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Focus: Baghdad's double-decker buses
The Iraqi capital recently launched a fleet of fancy, brand-new buses.
Last Modified: 27 Jun 2012 12:23
The buses have remote-controlled shut-down devices that stop the engine if the driver changes route [Ahmed A. Fadaam/Al Jazeera]

Baghdad, Iraq - On a hot summer day, Iraqi passengers are enjoying for the first time in decades their trip through the city of Baghdad in the brand-new, fully air-conditioned Jordanian-made Elba buses.

Seeing these luxurious double-decker buses in the main streets of Baghdad is something that many Iraqis hoped would in some way bring back the city some of its former glory. "It is a sign of hope to have order and stability back," said Abu Ali, a 65-year-old retired government employee. "It is a start, and few is better than nothing. I hope to see more buses in the streets, and traffic to be more organised, and to see all the roadblocks removed."

Mohammed, a labourer, said that he intended to take the bus just to see if the word was true. "This is very comfortable. I wish they increase the number of buses: people want to feel comfortable while travelling in the city."

Even the drivers, some of them who had served since the days of the embargo, are enjoying their new toys. 

Drivers of the new buses can monitor eight cameras [Ahmed A. Fadaam/Al Jazeera]

Hussain, who had been working as a bus driver for more than 25 years, said that the new buses are really cool. "I have eight cameras in my bus that allow me to see everything going on inside the bus. I have a GPS system, an electronic ticket reader which will be activated soon, and a communication system that allows me to call the main station if anything goes wrong."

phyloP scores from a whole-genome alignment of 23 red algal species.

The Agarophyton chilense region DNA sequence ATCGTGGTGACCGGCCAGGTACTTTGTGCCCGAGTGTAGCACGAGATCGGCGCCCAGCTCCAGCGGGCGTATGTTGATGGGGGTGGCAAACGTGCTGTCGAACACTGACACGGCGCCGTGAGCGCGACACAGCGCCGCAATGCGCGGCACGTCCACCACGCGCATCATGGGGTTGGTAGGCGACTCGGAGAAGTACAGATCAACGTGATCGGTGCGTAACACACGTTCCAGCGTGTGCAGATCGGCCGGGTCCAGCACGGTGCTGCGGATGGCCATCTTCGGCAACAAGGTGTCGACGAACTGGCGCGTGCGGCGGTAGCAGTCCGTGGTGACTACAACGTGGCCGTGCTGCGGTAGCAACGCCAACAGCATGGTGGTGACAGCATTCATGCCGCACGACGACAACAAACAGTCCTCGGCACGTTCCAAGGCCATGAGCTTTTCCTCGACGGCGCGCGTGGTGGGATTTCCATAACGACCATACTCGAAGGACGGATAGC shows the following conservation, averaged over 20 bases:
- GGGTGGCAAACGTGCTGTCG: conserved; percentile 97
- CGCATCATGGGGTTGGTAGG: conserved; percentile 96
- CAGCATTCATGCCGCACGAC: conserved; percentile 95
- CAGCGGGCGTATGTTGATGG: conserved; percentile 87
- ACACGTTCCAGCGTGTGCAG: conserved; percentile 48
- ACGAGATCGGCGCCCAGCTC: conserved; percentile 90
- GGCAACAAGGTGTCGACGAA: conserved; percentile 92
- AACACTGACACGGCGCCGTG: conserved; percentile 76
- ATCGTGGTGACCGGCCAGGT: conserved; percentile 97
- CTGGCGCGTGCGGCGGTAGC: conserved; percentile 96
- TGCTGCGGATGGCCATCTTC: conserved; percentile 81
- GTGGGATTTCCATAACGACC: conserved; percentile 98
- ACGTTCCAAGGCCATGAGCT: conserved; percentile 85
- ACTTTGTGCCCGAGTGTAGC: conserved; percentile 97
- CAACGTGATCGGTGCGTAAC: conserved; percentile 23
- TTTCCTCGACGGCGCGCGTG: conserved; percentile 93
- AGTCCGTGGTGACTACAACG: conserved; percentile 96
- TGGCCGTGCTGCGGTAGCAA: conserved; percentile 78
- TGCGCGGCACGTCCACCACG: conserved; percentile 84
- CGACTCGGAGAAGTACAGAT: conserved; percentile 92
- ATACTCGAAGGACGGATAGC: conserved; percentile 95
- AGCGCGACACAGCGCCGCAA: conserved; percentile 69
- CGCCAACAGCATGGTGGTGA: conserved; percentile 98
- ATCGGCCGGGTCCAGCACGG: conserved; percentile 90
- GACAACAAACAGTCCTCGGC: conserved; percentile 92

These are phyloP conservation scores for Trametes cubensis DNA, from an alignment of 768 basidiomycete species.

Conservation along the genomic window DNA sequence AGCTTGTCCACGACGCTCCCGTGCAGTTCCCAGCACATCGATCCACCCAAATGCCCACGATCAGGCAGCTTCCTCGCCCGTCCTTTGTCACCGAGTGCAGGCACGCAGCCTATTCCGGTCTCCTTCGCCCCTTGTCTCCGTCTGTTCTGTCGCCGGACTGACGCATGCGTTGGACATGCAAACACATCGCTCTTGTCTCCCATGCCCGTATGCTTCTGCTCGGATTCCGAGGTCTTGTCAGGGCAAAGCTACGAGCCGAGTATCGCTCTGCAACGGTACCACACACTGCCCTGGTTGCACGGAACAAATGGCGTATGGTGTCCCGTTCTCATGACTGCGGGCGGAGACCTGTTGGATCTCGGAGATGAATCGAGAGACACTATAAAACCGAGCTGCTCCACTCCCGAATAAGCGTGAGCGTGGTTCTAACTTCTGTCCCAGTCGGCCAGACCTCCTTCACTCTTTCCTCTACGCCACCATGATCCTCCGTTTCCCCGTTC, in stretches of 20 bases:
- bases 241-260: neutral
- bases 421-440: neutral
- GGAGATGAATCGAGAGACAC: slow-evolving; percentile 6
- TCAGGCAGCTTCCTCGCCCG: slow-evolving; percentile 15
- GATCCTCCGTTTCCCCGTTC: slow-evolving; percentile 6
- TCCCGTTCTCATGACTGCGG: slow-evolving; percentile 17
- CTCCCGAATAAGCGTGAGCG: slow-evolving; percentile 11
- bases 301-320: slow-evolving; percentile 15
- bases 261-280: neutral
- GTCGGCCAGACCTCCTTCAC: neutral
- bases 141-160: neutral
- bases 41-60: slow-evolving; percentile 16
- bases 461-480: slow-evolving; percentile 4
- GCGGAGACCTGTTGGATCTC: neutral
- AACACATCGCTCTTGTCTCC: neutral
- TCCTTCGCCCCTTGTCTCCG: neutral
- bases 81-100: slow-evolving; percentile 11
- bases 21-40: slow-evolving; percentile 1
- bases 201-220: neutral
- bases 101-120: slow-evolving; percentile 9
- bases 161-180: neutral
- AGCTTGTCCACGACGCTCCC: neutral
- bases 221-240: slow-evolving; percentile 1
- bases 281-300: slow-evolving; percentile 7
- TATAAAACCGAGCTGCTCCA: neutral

The bad thing about these buses, according to Hussain, is that they are equipped with a remote-controlled shut-down device that allows the main station to stop the bus engine if the driver decides to change route.

But for the passengers, this doesn't matter: what really matters for them is the cool air they feel coming out from the vents of the bus.

Raed, a trader, said that he hadn't taken a bus in decades. "The old buses were a mess: there was no order, no maintenance, taking the bus was like a torture." Now, he said, "I'm enjoying the air-conditioning of the new buses".

But even this doesn't always happen - not in a city like Baghdad, where roadblocks and checkpoints are filling its streets. After ten minutes from the launching point, the bus was stopped by a traffic police roadblock. The policeman ordered the bus driver to change his route, but the driver told the policeman that he could not do that because of the GPS system, which would cause the main station to shut down his engine. Nevertheless, he was forced to turn back, and this was the end of Raed's short relaxation in the new air-conditioned bus. 

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Source:
Al Jazeera
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